Butter Bean, Lima Bean, Madagascar Bean
It never ceases to amaze me that no matter how old I get, or how long I have been gardening, there is always so much more to learn. I have been truly amazed by this bean – but , like the story of Jack and the Beanstalk, I had better start at the beginning.
I was given a couple of these bean seeds a few months ago and told that they were the variety borlotti. Dazzled by their beauty I thought I would prepare a bit of soil and give them a go in my winter kitchen garden. I didn’t really expect them to do well as beans are mostly a summer crop in the subtropics.
Well, they took off like Jack’s Beanstalk and the vine was very soon covered in tiny white flowers that started to form a multitude of leathery green pods. That’s when I knew that these were no borlotti bean and started to do some research – for I knew that borlotti beans have long, dappled, pink and white pods. Realization dawned that these were, in fact, my all time number one favourite butter bean that I make so many of my favourite dishes from – like Greek baked beans (gigantes plaki) and Tuscan bean and kale soup (ribollita). Joy oh joy!
WHAT YOU NEED KNOW ABOUT GROWING BUTTER BEANS
- This warm climate bean, originating from South America, is PERENNIAL which means it will last for many years in the ground. It may die down after cropping, but will then regrow!!! Every other bean I have ever grown has been an annual – meaning you have to plant it every year. In my book, it makes it a real winner.
- It is a vigorous climber that needs a trellis for support.
- It is tolerant of a wide variety of soil types.
- Like most beans it needs an open position with at least six hours of sun per day.
- It is excellent at coping with wet, humid conditions.
- This is an fantastic hardy bean for warmer climates.
- You can eat the beans when the pods are green – not the pods though. (as in photo at the top of the page, when the beans are not quite fully mature, but still delicious). When fresh like this you treat them like a broad bean, and here I am going to stick my neck out – I think this bean is far superior in taste, texture and versatility to the broad bean.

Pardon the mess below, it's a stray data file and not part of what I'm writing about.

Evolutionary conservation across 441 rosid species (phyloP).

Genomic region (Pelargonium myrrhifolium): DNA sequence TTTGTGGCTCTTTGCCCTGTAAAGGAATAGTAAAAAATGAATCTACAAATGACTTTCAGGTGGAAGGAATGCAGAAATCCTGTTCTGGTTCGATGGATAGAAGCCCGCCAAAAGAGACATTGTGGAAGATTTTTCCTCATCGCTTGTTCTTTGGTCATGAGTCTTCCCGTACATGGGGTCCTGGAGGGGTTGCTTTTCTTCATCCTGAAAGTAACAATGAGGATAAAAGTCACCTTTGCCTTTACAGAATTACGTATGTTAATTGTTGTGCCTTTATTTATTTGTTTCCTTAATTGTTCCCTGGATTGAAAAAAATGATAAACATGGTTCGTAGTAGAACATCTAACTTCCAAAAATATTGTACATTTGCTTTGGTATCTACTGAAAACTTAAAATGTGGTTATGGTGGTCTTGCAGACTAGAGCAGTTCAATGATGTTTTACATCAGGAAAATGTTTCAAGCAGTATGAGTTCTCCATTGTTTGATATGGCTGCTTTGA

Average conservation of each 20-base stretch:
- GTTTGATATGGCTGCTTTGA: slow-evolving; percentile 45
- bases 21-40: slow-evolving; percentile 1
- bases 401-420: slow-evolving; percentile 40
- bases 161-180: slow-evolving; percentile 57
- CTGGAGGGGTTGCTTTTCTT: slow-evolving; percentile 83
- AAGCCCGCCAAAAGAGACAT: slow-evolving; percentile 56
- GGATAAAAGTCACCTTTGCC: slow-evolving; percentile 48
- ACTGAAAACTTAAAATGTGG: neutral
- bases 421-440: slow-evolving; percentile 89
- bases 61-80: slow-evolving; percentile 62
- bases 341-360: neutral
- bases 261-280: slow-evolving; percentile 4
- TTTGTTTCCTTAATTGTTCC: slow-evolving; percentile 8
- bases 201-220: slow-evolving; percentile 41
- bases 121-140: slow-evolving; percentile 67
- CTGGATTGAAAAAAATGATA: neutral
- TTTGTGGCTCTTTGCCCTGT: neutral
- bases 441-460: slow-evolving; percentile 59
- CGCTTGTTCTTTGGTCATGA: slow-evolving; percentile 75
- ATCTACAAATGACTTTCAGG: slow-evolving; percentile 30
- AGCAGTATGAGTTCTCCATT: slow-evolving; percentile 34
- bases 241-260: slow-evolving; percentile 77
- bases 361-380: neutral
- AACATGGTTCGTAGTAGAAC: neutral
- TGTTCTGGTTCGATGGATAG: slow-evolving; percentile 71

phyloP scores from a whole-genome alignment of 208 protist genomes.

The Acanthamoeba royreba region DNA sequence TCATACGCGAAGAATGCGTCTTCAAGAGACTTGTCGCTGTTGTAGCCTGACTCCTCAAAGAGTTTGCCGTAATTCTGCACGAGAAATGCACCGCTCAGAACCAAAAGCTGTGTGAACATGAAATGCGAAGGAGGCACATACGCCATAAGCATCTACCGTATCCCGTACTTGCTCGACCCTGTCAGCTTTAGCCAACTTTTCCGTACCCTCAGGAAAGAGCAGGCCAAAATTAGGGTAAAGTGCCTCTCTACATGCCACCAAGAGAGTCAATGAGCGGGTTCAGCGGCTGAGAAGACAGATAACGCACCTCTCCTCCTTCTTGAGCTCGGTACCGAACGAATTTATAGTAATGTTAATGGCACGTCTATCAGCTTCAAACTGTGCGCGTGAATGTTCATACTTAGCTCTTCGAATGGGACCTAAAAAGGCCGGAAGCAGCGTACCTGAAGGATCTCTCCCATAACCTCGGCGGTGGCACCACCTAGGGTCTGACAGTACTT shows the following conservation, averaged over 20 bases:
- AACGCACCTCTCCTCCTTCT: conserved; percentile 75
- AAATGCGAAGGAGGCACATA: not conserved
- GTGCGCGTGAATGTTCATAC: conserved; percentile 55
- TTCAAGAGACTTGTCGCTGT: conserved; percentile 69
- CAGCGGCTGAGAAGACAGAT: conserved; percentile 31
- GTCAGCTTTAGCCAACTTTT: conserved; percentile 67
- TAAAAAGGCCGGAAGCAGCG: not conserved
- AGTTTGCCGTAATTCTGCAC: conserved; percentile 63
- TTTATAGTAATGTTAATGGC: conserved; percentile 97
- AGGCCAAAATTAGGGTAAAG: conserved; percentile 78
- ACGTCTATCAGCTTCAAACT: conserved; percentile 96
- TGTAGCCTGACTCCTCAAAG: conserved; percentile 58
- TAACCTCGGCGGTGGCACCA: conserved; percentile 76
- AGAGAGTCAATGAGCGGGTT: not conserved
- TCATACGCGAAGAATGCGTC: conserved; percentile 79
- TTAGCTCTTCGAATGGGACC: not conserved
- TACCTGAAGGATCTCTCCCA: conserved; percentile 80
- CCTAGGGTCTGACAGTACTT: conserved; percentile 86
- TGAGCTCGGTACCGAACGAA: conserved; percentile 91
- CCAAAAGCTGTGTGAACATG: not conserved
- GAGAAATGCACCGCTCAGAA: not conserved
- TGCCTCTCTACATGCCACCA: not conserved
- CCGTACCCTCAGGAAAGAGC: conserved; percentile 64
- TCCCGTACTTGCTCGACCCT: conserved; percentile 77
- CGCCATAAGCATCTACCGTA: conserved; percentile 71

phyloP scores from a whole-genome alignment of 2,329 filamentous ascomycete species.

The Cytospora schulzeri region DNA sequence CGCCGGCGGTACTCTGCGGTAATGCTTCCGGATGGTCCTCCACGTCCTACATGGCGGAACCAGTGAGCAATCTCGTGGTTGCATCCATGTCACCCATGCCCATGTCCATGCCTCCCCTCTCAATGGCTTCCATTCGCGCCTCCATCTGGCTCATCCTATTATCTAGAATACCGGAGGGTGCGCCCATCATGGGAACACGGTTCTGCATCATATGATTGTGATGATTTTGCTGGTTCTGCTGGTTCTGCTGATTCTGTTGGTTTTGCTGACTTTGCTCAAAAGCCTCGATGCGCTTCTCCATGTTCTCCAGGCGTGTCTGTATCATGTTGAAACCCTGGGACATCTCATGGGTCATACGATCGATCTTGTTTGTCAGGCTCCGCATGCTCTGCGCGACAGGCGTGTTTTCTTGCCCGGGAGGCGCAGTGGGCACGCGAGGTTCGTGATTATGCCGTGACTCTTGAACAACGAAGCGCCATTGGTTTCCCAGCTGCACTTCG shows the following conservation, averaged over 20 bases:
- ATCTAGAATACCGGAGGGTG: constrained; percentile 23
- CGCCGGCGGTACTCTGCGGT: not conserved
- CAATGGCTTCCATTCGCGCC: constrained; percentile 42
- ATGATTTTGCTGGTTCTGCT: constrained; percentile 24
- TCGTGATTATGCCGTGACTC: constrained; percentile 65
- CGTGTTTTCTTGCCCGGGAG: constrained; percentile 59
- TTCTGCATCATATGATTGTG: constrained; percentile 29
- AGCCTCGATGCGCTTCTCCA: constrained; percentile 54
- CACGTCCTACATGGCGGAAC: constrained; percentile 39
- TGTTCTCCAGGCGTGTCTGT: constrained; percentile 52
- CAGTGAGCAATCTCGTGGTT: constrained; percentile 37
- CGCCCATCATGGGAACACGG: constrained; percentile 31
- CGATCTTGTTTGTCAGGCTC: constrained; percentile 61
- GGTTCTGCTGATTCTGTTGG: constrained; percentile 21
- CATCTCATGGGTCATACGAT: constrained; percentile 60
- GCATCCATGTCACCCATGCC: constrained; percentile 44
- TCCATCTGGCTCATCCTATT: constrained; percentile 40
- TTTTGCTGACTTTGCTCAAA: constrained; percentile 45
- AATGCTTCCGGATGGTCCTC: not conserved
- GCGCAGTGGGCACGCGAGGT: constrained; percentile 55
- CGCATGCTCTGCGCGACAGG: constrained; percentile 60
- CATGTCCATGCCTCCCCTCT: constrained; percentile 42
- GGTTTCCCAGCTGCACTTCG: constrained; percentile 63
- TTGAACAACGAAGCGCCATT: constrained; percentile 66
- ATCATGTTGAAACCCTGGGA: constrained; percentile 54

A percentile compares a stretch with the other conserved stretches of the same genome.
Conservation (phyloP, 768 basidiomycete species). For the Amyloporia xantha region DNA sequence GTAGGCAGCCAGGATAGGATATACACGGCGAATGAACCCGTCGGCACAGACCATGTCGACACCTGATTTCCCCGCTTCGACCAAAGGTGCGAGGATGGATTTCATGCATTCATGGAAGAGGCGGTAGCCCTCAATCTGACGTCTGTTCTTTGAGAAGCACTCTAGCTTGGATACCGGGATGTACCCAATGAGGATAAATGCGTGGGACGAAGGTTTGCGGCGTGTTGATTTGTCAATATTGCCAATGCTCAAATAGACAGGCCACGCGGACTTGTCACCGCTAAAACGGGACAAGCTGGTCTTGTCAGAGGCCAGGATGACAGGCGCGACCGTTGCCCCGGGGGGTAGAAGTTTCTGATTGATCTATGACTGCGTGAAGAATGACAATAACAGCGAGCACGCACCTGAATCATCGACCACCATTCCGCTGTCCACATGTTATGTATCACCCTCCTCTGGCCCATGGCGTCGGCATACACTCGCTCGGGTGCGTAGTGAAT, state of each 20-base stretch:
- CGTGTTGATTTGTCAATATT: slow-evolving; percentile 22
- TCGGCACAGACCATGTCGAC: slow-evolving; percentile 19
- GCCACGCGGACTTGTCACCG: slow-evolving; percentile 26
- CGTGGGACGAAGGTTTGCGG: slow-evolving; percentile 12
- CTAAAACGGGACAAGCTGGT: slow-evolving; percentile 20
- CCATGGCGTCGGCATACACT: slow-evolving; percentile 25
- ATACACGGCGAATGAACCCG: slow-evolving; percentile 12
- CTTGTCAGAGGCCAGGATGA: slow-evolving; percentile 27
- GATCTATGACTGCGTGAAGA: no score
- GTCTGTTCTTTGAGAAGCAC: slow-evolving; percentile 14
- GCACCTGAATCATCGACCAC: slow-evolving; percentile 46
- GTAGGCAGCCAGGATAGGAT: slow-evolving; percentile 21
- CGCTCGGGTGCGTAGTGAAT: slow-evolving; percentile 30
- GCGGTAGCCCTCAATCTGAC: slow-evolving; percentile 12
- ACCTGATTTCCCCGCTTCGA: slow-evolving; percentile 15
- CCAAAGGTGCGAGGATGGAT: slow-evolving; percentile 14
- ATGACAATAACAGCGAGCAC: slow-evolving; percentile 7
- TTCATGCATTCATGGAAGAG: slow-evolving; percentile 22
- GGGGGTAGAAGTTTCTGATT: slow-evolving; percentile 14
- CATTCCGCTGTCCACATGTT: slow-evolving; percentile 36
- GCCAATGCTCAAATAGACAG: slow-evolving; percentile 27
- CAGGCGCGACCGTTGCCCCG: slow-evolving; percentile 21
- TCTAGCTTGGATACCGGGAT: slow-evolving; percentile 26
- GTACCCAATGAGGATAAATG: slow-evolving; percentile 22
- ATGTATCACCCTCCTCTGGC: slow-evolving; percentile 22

- However, unlike other beans, you generally harvest these beans when the pods begin to dry and turn brown – the beans will begin to rattle in the pod.
- Keep the shelled beans in a dry place until you have enough for whatever you want to cook (they will keep for up to a couple of years in an airtight jar in a cool place).
- From one plant I have found that I have had enough for a meal every couple of weeks – this has been going on now for four months or so.
- When it has finished cropping completely I am advised to cut it back to just above ground level, give it a compost treat and a top dressing of blood and bone and wait for it to shoot again.
- To eat the beans from fresh green pods, simply cook as for broad beans. (see recipe link at bottom of page)
- To cook when dry, you will have to soak them in some cold water until they swell and the skin loses its wrinkles.
- These beans are one of my all time favourite things to eat. During cooking they will lose their red and white speckled loveliness and turn a light buttery colour – similar in taste, but with a nutty edge.
- How do I use them in cooking – apart from adding the cooked fresh ones to salad?:
- 1. Tuscan bean and kale soup ribollita. Click here for recipe. I’m fortunate to live next door to a chef and food writer and we have a wonderful meal sharing relationship (she needs t.l.c. too sometimes!). We shared a meal of this soup recently – and now, get ready for the endorsement – she said she dreamt about the soup (no, not a nightmare!) and woke up thinking about butter beans! We are both in love with the red and white marbled seeds that we think would make fabulous jewellry?
- 2. Greek baked beans gigantes plaki is a dish we have eaten many times on our trips to Greece and one of our all time best-loved. This is a casserole of slow cooked butter beans, that gets a crusty topping, and is often sprinkled with feta. A simple, hearty, dish that is just delicious with some good bread and a cold glass of wine – kali orexi.
I used to think that the Greeks must cook this dish from imported dried beans, but now realise that, because they are so easy to grow, that they must be a universal staple crop in their kitchen gardens and grown fresh. Certainly, the gigantes plaki I have eaten in Greece have been far better, up until now, of anything I had cooked when starting from scratch at home in Australia with dried beans or canned beans. Click here for full recipe.
Jack and the Beanstalk. Now I know this English folk tale was no fairy story.
Links to relevant posts